Yet the smash-and-leave thesis is now making a comeback. Recent books by retired General Daniel Bolger, retired Colonel Gian Gentile, and by the Reagan administration official Bing West critique nation-building as a military mission and advocate conventional warfighting to destroy hostile armies instead. Israeli analysts bemoan the indecisiveness of occupation and stabilization, and seek a return to the “battlefield decision” of the conventional wars Israel fought in 1956, 1967, or 1973. Many would like some alternative to the Hobson’s choice between mere containment and the long, grinding commitment of stabilization. Conventional invasion followed by quick departure looks to some like an answer.

There is now plenty of evidence on such policies’ outcomes, however. If Iraq weren’t enough, there are Libya, Yemen, Afghanistan, and Somalia, among other examples, to show that the chaos following regime change often creates exactly the kind of terrorist havens, humanitarian crises, and refugee threats that motivate today’s U.S. concern with ISIS. Indeed it was precisely the U.S. policy of regime change without real stabilization in Iraq that created ISIS itself, a lineal descendant of the Iraqi al-Qaeda affiliate that arose in the turmoil of post-Saddam Iraq.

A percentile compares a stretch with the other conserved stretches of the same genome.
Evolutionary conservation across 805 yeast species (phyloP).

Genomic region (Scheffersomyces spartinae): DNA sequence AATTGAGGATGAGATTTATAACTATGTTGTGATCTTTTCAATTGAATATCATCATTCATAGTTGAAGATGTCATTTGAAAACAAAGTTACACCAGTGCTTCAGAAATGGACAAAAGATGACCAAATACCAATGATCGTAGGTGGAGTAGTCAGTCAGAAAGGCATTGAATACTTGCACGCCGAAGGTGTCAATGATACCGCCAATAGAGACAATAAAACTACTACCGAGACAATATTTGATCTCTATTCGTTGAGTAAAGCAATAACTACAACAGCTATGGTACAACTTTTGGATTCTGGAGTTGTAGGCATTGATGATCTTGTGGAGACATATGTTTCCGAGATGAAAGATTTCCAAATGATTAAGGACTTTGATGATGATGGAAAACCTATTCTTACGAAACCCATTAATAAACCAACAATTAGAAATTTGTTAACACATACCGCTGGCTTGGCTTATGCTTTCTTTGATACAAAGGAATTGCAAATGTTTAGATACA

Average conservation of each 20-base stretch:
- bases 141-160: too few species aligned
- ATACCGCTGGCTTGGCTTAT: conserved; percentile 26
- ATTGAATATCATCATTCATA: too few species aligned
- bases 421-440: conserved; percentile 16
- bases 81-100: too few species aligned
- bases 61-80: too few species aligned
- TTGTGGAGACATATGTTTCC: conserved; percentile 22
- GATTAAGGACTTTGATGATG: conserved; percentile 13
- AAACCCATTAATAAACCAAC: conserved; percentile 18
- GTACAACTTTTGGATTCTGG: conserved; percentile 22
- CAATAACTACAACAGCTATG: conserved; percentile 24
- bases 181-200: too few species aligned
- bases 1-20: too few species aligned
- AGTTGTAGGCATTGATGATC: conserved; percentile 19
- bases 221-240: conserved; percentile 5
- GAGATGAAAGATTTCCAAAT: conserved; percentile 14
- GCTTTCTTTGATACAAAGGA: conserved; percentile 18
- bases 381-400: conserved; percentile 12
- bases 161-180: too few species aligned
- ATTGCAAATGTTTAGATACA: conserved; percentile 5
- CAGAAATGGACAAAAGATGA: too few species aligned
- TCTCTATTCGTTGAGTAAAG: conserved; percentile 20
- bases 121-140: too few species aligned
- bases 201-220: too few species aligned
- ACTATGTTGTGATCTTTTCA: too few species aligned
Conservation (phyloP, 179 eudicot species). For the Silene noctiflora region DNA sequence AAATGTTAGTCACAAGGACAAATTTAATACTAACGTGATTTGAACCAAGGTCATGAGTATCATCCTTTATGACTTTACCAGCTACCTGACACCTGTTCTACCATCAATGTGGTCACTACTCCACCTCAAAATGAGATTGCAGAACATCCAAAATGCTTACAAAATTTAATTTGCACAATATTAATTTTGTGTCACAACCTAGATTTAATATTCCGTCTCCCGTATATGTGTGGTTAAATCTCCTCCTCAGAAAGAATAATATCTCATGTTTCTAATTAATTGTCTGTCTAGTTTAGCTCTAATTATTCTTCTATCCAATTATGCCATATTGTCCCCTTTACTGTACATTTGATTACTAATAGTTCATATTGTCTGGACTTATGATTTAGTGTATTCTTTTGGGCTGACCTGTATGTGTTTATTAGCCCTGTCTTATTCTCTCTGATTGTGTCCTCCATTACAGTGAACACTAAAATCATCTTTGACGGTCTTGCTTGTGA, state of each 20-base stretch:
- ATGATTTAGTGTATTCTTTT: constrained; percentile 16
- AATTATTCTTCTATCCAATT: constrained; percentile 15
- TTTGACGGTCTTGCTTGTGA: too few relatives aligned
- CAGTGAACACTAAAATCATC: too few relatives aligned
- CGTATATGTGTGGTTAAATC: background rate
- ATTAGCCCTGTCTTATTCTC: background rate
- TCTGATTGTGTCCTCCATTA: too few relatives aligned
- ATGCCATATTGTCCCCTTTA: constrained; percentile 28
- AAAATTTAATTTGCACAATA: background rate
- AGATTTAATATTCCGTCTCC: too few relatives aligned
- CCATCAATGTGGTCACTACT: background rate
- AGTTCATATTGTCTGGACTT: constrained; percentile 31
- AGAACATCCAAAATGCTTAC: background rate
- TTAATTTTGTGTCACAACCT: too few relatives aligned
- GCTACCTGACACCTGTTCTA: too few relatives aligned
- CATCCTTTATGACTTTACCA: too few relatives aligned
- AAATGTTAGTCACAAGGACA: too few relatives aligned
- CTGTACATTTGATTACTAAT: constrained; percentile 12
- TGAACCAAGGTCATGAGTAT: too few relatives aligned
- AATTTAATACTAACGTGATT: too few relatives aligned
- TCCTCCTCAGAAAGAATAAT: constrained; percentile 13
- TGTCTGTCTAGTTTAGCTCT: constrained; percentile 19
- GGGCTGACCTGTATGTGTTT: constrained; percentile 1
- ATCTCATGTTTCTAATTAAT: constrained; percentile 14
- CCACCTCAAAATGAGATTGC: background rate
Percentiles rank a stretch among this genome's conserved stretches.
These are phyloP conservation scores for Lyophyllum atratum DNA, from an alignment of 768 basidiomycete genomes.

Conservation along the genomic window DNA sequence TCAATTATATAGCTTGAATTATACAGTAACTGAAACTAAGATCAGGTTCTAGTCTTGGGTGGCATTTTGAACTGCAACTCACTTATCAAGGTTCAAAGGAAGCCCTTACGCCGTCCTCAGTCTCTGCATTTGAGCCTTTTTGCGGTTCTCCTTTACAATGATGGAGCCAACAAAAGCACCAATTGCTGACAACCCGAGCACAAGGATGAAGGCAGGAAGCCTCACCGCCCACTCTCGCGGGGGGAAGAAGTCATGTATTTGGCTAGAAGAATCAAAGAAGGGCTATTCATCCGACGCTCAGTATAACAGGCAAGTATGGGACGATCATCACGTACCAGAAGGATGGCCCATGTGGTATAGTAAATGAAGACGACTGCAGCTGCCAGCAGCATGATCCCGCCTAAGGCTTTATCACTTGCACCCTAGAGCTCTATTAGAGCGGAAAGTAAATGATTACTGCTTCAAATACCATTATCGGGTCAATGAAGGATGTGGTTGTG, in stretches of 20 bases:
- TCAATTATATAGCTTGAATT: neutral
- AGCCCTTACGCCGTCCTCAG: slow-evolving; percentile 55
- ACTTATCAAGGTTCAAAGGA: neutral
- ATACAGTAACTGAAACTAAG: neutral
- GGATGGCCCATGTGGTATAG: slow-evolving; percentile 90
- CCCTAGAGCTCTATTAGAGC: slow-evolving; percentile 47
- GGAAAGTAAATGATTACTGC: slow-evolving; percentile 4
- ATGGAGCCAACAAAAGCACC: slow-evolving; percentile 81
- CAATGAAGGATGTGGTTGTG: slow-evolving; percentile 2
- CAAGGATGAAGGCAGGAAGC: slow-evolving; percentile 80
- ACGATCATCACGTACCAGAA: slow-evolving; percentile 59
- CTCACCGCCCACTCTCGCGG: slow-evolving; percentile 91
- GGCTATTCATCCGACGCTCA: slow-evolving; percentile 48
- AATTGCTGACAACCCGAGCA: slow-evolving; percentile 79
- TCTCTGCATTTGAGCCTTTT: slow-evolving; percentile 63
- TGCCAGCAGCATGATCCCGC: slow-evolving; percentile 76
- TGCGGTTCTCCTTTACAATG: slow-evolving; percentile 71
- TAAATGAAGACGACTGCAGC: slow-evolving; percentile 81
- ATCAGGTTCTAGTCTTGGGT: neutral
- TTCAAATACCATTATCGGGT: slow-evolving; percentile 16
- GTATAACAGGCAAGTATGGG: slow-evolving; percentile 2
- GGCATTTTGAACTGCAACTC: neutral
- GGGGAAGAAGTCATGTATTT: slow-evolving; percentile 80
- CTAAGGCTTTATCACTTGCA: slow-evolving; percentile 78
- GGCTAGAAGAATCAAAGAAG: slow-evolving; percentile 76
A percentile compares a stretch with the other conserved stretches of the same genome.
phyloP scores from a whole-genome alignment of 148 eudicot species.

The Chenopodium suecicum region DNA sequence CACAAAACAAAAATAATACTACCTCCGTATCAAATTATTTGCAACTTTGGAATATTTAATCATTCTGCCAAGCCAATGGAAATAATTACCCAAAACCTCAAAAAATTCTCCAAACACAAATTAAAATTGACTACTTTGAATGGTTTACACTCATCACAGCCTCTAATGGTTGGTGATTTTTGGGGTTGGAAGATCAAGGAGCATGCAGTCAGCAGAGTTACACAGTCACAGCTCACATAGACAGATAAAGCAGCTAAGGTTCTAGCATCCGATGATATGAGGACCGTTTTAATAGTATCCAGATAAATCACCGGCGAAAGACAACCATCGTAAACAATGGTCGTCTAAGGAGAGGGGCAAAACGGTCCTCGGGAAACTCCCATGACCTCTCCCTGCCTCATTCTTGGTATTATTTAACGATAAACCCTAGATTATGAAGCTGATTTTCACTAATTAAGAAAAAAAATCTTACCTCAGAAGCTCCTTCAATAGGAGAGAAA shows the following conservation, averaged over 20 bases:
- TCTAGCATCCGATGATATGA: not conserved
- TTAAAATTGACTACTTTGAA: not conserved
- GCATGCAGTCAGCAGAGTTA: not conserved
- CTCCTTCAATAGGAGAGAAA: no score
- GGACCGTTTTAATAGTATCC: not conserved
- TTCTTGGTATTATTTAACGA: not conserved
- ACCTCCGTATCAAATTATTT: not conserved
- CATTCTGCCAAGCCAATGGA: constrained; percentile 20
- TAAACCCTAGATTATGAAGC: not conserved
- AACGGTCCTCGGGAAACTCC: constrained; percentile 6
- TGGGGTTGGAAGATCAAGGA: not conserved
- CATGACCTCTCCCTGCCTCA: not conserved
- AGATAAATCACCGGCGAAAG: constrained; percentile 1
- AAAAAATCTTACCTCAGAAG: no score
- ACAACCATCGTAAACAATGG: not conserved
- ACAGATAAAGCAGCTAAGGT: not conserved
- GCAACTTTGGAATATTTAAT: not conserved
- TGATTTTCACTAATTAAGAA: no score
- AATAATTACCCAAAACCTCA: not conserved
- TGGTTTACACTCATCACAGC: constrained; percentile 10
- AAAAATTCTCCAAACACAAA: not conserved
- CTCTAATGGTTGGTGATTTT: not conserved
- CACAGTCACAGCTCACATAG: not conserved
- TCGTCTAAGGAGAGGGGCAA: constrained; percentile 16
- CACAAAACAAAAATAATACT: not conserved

Conventional conquest is often faster and cheaper than stabilization and counterinsurgency, but warfare is a means to political ends—if the military means don’t actually secure any of the political ends, then the fighting is just a waste of lives and dollars, whether the United States declares victory after an early advance or not. The U.S. interests at stake in Syria and Iraq are a combination of homeland security against terrorism, humanitarian concerns for civilian suffering and refugee outflows, and the stability of a region with unusual importance for global energy markets. Defeat of ISIS per se is just a means to these ends—it is not an end in itself. If a U.S.-led offensive pulls down the ISIS black flag over Raqqa, but ISIS is then replaced by al-Qaeda’s former affiliate Jabhat al-Nusra, or another militant group, which then claims vanguard status in global jihad against the West, and if that group then uses this to consolidate control over its current Syrian territory and to destabilize weak U.S. clients in Raqqa or Mosul, then how much real progress will have been made toward the actual interests that motivate the campaign in the first place? In fact there is evidence that Jabhat al-Nusra’s new incarnation, Jabhat Fatah al-Sham, is already planning just such a transition in anticipation of ISIS’s decline. To replace ISIS with another al-Qaeda offshoot may be an improvement even so, but a modest one at best.